The United States Court of Appeals for the Third Circuit has issued a precedential opinion approving snap removal and resolving the district split regarding its propriety.
Snap removal occurs when an action is removed from state court to federal court before a forum defendant is served. This is premised on a plain reading of the removal statute, 28 USC § 1441(b)(2), which prohibits removal when a forum defendant has been “properly joined and served.” Snap removal proponents argue that if a forum defendant has not been served, then it does not meet the criteria of Section 1441(b)(2) and therefore may remove to federal court. Critics of snap removal argue that the tactic encourages a race between a plaintiff attempting service and a defendant filing removal papers. Further, critics argue, snap removal contradicts the policy reason for diversity jurisdiction because there can be no concern or fear of local bias against a forum defendant.
In Encompass Insurance Co. v. Stone Mansion Rest. Inc., ___ F.3d ___ , 2018 WL 3999885 (3d Cir. Aug. 22, 2018), the Third Circuit rejected snap-removal criticisms and endorsed the practice. In Encompass, counsel for the defendant initially agreed to accept service on his client’s behalf, but later refused to return a completed acceptance of service form. Defendant snap-removed the action to the United States District Court for the Western District of Pennsylvania. The district court denied a motion to remand and granted defendant’s motion to dismiss under F.R.Civ.P. 12(b)(6). Plaintiff appealed.
The Third Circuit first found that the language of Section 1441(b)(2) is unambiguous and plainly precludes removal by a forum defendant only when that defendant has been properly joined and served. The court next considered whether snap removal would lead to an absurd or bizarre result. The court noted that while Section 1441 is intended to prevent favoritism for in-state litigants, “courts and commentators have determined that Congress enacted the rule to prevent a plaintiff from blocking removal by joining as a defendant a resident party against whom it does not intend to proceed and whom it does not even serve.” Id. at *4 (citations omitted). In other words, Section 1441 discourages fraudulent joinder of a forum defendant. Snap removal does not contravene that policy. The court explained,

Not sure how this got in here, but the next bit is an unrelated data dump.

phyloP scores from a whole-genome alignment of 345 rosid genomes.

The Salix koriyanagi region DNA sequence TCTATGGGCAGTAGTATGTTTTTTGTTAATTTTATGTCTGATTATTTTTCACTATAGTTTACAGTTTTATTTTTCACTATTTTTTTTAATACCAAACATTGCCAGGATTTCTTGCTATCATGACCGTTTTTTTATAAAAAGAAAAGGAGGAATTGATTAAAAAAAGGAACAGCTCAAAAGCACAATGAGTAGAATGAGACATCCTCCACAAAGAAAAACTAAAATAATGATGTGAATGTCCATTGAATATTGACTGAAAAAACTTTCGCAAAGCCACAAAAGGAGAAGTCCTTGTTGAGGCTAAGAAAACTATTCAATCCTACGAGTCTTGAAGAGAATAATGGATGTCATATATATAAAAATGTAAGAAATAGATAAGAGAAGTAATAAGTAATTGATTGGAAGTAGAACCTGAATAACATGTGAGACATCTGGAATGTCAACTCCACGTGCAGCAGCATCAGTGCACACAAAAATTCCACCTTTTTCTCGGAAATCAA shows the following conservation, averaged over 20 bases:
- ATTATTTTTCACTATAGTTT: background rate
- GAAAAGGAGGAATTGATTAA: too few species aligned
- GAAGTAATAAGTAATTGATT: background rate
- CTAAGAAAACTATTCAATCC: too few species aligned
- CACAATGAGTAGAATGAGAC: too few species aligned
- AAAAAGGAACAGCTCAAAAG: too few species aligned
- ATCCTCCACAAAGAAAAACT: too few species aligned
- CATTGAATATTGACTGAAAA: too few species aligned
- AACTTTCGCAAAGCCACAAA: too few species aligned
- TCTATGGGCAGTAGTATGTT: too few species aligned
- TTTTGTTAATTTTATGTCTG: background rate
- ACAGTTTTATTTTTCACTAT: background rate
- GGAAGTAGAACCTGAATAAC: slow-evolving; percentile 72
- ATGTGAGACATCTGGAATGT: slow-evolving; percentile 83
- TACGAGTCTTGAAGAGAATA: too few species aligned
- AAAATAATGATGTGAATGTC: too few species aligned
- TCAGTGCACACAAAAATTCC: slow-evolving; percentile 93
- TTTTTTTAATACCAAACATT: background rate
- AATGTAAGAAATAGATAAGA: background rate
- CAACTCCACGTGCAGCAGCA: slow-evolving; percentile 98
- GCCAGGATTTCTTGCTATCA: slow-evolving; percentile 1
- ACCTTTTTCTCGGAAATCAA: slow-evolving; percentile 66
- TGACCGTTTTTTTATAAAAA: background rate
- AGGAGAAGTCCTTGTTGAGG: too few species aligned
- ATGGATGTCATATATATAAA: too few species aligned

Our interpretation does not defy rationality or render the statute nonsensical or superfluous, because: (1) it abides by the plain meaning of the text; (2) it envisions a broader right of removal only in the narrow circumstances where a defendant is aware of an action prior to service of process with sufficient time to initiate removal; and (3) it protects the statute’s goal without rendering any of the language unnecessary.
Id. The court also noted that appellant Encompass had not provided any contrary legislative intent, and that “we do not perceive that the result in this case rises to the level of the absurd or bizarre. … Reasonable minds might conclude that the procedural result demonstrates a need for a change in the law; however, if such change is required, it is Congress – not the Judiciary – that must act.” Id. at 5.
In a footnote, the court acknowledged that “technological advances since enactment of the forum defendant rule now permit litigants to monitor dockets electronically, potentially giving defendants an advantage in a race-to-the-courthouse removal scenario.” Id. at *4. In light of this ruling, parties anticipating litigation against them in state court should consider regular monitoring of state court dockets within the Third Circuit. Further, parties should be aware that plaintiffs may be less likely to wait to serve process of a state court complaint or seek acceptance of service.